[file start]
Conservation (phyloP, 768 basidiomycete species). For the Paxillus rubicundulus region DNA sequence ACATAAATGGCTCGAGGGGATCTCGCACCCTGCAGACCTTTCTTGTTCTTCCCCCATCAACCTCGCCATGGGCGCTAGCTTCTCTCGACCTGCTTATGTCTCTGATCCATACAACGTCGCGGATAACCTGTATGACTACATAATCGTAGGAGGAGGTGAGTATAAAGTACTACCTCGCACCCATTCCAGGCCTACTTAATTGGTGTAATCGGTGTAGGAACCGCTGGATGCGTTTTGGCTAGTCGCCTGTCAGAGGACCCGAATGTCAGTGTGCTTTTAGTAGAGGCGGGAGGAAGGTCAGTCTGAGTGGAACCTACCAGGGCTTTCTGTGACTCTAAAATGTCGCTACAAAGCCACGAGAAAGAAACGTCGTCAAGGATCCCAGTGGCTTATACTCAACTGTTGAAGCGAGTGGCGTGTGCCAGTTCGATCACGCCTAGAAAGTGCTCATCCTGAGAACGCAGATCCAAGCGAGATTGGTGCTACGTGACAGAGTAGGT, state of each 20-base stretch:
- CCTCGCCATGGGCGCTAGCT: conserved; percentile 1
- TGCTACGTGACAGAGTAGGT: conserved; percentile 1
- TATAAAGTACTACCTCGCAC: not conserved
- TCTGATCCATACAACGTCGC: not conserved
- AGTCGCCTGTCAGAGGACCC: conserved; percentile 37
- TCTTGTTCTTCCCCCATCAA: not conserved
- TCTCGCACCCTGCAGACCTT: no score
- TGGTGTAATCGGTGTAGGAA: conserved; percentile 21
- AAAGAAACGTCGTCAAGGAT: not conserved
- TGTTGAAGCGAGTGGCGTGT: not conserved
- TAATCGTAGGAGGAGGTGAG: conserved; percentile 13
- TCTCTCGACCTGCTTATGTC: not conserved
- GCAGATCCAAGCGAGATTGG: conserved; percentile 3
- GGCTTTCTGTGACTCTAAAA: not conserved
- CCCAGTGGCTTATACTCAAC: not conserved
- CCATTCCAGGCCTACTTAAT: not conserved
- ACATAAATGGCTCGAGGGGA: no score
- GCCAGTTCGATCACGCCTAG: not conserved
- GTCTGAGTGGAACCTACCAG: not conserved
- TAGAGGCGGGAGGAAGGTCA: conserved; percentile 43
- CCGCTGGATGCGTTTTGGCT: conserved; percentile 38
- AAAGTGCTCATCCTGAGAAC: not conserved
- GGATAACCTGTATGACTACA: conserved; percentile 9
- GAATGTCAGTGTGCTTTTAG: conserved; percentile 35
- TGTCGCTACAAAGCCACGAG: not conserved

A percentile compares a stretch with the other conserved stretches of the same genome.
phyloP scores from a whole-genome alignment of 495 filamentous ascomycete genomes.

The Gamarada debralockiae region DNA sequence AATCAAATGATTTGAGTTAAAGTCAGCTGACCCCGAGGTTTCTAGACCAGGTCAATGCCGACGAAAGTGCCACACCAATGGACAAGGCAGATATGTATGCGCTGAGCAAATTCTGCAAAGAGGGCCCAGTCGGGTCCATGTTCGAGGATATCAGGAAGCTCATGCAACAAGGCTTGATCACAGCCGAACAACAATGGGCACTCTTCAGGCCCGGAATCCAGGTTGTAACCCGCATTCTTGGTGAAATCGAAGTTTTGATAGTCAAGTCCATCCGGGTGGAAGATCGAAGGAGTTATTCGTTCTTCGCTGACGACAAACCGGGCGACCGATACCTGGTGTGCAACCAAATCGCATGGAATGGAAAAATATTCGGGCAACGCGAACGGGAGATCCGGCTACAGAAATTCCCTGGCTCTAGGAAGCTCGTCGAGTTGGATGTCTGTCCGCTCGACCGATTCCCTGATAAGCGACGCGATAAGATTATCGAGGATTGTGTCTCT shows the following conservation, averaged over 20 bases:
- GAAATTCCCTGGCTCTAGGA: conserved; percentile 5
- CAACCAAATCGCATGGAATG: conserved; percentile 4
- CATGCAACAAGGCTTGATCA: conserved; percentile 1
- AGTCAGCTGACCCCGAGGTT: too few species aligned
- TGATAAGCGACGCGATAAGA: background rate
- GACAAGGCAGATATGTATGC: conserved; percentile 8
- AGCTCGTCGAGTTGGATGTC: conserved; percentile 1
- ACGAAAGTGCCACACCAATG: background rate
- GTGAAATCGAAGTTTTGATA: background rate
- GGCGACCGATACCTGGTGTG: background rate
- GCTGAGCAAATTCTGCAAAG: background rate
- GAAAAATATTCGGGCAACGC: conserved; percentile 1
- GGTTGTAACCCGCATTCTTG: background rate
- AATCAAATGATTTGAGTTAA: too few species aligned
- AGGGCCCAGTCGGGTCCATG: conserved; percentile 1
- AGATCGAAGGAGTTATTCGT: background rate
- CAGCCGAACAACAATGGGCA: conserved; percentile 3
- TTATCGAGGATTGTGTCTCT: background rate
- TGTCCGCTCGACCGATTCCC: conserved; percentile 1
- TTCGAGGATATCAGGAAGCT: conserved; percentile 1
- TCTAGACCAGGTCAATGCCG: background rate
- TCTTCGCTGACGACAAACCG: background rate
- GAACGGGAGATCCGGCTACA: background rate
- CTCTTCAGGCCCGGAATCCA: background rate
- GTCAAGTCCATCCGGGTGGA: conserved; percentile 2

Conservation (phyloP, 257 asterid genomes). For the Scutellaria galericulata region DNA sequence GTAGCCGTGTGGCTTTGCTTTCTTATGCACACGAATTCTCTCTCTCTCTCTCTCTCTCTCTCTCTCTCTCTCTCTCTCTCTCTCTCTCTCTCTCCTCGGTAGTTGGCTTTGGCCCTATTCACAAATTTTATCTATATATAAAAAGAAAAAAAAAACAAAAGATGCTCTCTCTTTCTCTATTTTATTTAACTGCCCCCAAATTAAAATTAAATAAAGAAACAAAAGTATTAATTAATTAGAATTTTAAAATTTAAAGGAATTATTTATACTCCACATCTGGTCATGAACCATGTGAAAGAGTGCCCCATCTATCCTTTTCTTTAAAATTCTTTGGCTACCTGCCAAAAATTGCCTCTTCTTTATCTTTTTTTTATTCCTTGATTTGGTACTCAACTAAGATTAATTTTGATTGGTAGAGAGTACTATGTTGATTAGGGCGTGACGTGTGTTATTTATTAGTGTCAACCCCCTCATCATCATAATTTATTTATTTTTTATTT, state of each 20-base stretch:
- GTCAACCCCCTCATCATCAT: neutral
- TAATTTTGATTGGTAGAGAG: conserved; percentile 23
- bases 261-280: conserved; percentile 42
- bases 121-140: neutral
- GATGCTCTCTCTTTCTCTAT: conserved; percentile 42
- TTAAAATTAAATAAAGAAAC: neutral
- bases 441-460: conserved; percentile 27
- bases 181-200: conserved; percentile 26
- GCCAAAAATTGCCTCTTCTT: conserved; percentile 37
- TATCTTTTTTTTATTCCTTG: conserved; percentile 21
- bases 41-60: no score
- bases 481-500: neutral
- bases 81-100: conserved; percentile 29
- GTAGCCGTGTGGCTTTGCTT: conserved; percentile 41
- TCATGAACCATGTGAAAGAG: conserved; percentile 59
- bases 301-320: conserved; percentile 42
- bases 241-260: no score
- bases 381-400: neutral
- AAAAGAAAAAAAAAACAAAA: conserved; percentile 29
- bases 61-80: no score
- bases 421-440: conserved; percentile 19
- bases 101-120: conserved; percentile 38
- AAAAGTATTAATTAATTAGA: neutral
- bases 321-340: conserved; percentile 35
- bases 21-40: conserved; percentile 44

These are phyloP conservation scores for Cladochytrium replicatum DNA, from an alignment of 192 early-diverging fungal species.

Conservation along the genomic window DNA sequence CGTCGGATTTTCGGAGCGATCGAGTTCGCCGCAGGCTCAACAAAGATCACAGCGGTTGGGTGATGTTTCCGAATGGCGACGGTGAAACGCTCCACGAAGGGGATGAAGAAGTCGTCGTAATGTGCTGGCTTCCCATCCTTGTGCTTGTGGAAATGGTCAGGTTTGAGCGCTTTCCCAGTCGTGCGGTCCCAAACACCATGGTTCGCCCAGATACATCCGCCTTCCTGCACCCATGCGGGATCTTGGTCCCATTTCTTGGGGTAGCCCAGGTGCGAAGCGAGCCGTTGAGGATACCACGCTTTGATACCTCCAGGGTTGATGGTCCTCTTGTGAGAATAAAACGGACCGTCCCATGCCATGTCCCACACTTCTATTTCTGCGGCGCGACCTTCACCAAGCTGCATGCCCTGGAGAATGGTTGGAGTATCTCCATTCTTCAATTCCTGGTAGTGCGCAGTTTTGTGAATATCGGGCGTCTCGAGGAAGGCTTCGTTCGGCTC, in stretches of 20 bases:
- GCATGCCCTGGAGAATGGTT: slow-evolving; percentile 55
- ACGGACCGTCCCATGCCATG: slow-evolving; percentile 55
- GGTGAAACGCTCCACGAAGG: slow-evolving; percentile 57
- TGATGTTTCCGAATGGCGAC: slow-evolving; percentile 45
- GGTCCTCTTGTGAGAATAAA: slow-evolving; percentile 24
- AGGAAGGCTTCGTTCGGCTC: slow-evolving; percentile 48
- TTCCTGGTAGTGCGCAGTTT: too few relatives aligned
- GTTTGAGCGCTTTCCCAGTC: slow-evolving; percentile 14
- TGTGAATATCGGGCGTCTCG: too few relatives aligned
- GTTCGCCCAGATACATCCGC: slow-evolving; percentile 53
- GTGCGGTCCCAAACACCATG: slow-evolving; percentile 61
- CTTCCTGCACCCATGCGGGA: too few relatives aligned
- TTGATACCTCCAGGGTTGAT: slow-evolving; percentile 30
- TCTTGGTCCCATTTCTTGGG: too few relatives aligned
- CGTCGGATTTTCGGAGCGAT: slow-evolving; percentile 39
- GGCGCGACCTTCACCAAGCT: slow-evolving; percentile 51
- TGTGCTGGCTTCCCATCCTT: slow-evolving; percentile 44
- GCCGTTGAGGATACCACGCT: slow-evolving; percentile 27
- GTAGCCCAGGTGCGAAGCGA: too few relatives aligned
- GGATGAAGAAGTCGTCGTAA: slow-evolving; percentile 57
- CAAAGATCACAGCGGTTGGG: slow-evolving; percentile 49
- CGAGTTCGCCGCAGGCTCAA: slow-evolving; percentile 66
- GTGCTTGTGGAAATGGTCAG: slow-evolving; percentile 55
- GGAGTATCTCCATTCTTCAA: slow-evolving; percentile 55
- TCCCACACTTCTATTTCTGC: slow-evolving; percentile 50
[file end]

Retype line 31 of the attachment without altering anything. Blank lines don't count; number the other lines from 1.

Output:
- CAACCAAATCGCATGGAATG: conserved; percentile 4